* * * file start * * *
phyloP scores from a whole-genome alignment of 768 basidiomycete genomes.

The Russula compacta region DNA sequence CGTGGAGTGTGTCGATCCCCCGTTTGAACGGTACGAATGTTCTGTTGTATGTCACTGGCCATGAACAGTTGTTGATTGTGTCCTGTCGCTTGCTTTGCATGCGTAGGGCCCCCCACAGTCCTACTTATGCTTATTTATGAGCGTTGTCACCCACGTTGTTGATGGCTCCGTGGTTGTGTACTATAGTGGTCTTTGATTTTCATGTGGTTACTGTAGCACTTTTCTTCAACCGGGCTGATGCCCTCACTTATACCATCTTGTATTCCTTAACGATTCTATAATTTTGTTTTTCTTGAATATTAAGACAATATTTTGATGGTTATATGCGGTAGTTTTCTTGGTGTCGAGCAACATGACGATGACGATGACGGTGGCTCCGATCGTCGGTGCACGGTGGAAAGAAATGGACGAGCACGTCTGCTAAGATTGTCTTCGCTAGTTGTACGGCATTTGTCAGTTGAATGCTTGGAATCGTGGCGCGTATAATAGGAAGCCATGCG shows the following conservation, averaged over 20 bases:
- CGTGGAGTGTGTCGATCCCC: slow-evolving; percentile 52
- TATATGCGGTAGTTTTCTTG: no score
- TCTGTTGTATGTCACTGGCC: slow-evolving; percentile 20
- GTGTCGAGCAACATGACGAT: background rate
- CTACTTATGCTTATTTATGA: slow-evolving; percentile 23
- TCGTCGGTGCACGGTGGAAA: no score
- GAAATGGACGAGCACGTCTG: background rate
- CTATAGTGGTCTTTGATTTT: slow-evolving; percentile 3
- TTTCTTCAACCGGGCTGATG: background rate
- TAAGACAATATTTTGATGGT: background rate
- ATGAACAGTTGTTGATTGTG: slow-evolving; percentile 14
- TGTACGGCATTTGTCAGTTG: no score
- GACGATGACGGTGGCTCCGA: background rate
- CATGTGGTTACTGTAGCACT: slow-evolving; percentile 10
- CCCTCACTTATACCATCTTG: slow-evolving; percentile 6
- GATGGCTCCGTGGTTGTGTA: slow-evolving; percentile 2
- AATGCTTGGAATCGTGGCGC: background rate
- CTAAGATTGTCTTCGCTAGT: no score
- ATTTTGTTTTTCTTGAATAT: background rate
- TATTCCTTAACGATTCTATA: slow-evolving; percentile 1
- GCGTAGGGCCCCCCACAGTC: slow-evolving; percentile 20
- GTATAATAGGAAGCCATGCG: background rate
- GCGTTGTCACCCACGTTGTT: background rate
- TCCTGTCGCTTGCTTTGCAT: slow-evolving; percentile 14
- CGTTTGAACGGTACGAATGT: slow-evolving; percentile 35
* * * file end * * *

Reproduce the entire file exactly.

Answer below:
phyloP scores from a whole-genome alignment of 768 basidiomycete genomes.

The Russula compacta region DNA sequence CGTGGAGTGTGTCGATCCCCCGTTTGAACGGTACGAATGTTCTGTTGTATGTCACTGGCCATGAACAGTTGTTGATTGTGTCCTGTCGCTTGCTTTGCATGCGTAGGGCCCCCCACAGTCCTACTTATGCTTATTTATGAGCGTTGTCACCCACGTTGTTGATGGCTCCGTGGTTGTGTACTATAGTGGTCTTTGATTTTCATGTGGTTACTGTAGCACTTTTCTTCAACCGGGCTGATGCCCTCACTTATACCATCTTGTATTCCTTAACGATTCTATAATTTTGTTTTTCTTGAATATTAAGACAATATTTTGATGGTTATATGCGGTAGTTTTCTTGGTGTCGAGCAACATGACGATGACGATGACGGTGGCTCCGATCGTCGGTGCACGGTGGAAAGAAATGGACGAGCACGTCTGCTAAGATTGTCTTCGCTAGTTGTACGGCATTTGTCAGTTGAATGCTTGGAATCGTGGCGCGTATAATAGGAAGCCATGCG shows the following conservation, averaged over 20 bases:
- CGTGGAGTGTGTCGATCCCC: slow-evolving; percentile 52
- TATATGCGGTAGTTTTCTTG: no score
- TCTGTTGTATGTCACTGGCC: slow-evolving; percentile 20
- GTGTCGAGCAACATGACGAT: background rate
- CTACTTATGCTTATTTATGA: slow-evolving; percentile 23
- TCGTCGGTGCACGGTGGAAA: no score
- GAAATGGACGAGCACGTCTG: background rate
- CTATAGTGGTCTTTGATTTT: slow-evolving; percentile 3
- TTTCTTCAACCGGGCTGATG: background rate
- TAAGACAATATTTTGATGGT: background rate
- ATGAACAGTTGTTGATTGTG: slow-evolving; percentile 14
- TGTACGGCATTTGTCAGTTG: no score
- GACGATGACGGTGGCTCCGA: background rate
- CATGTGGTTACTGTAGCACT: slow-evolving; percentile 10
- CCCTCACTTATACCATCTTG: slow-evolving; percentile 6
- GATGGCTCCGTGGTTGTGTA: slow-evolving; percentile 2
- AATGCTTGGAATCGTGGCGC: background rate
- CTAAGATTGTCTTCGCTAGT: no score
- ATTTTGTTTTTCTTGAATAT: background rate
- TATTCCTTAACGATTCTATA: slow-evolving; percentile 1
- GCGTAGGGCCCCCCACAGTC: slow-evolving; percentile 20
- GTATAATAGGAAGCCATGCG: background rate
- GCGTTGTCACCCACGTTGTT: background rate
- TCCTGTCGCTTGCTTTGCAT: slow-evolving; percentile 14
- CGTTTGAACGGTACGAATGT: slow-evolving; percentile 35